The 2011-12 fiscal year budget appropriations include $11,452,202 in the General Fund, $300,000 in the State Street Aid Fund, $100,000 in traffic fines revenue fund, $197,598 in the Cemetery Perpetual Care Fund, $45,000 in the Drug Enforcement Fund, $8,115 in the City Beautiful Commission Fund, $130,000 in the Hotel Motel Tax Fund, $1,800,000 in the Solid Waste Fund, $5,187,317 in the Water and Sewer Funds, $24,823,696 in the Electric System Fund and $14,556,825 in the School System Fund, bringing the total appropriations to $58,601,753.
The tax rate was increased by one cent to $2.12. Ms. Dillon said it is the same tax rate assessed by the city in the year 2000.
Hotel/Motel Tax Fund appropriations approved included 42 percent to the Obion County Industrial Development Corp., 39 percent to the Obion County Chamber of Commerce, 14 percent to Main Street-Union City and 5 percent to the city’s General Fund.
The council also approved a revised salary plan and merit system for the city, which includes a 2 percent pay increase included in the budget.
Ms. Dillon said the one- cent property tax increase amounts to $2.50 for a $100,000 home per year. She said the 2 percent pay increase for the employees is about $500 per year before taxes. She added although the employees received a 3 percent pay increase in last year’s budget, they did not receive increases in 2008 or 2009 and in 2009 had to start paying the full family medical coverage at a cost of $800 per month.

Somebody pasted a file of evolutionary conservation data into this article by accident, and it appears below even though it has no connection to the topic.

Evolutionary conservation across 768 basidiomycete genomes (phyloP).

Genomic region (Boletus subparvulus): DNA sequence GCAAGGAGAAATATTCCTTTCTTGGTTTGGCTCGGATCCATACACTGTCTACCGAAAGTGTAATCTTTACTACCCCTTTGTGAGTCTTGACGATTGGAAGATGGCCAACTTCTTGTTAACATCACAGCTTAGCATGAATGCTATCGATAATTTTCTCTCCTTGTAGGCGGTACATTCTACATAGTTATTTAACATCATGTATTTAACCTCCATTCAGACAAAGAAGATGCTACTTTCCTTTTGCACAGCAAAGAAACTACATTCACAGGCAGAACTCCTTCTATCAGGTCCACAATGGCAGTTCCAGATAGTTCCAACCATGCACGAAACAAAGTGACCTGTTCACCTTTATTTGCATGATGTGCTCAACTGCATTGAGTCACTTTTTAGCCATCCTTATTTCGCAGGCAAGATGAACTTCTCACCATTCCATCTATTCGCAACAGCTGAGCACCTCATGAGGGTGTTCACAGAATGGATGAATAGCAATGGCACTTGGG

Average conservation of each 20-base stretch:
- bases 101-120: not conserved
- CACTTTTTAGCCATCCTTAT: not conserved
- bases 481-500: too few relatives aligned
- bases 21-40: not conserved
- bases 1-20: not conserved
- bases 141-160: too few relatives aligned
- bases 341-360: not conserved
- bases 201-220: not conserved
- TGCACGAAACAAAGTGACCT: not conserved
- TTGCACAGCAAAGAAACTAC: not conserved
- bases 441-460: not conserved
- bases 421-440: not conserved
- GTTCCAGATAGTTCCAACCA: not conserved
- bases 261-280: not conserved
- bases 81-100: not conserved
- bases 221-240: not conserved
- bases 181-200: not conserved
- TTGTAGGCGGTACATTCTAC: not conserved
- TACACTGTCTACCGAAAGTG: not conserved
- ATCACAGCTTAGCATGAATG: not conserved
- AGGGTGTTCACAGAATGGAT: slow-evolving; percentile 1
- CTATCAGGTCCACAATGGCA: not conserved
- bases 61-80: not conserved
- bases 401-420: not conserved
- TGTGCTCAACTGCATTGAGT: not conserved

She said the staff has decreased over the years, but the work load has not. She also stated that city employees are “always on the clock” no matter if they are at the grocery store or at church because people address them with problems in the city. “They all understand it comes with the job,” she said, adding she applauds their work ethic and their dedication is appreciated.
• Heard a proclamation recognizing Lawrence L. Reddick III, bishop of CME Church.
• Agreed to install 18 signs directing motorists to Baptist Memorial Hospital-Union City. BMH will pay the $1,055 for the signs.
• Heard from Public Works director Steve Ladd that the city has had a rash of street sign thefts. He said some of them have been recovered from all over the county and from scrap yards as well.
In a related matter, Hailey asked Ladd to see if the state will change the exit sign on Highway 22 from the stated street number to Nailling Drive. Ladd said he would see what he could do.
• Voted to solicit bids for a two-ton pickup for the street department.
• Reminded councilmen that due to changes in restrictions, Union City will not be sponsoring any Halloween activities.
• Was informed the state was to start milling Everett Boulevard today from Section Line Road to Reelfoot Avenue.
• Heard from councilman Judy Robinson that a Lynn Street resident would like for the city to place a sign on Lynn Street restricting traffic so Tyson trucks cannot drive on the roadway.
Ms. Dillon suggested the council could address the weigh limit on the roadway, while Hailey said it would be a police department issue.
The city manager said she would have both the police department and the planning department look into it.
Associate Editor Donna Ryder can be contacted by email at dryder@ucmessenger.com.
Published in The Messenger 10.5.11

1 Comment

  1. Betty isbell on January 5, 2019 at 2:21 pm

    Why not put offices or apartments in teleport blding. It is a scene from the past. It is a business everyone can relate to. The local
    Kids should remember a landmark from the past and be proud of the business it was.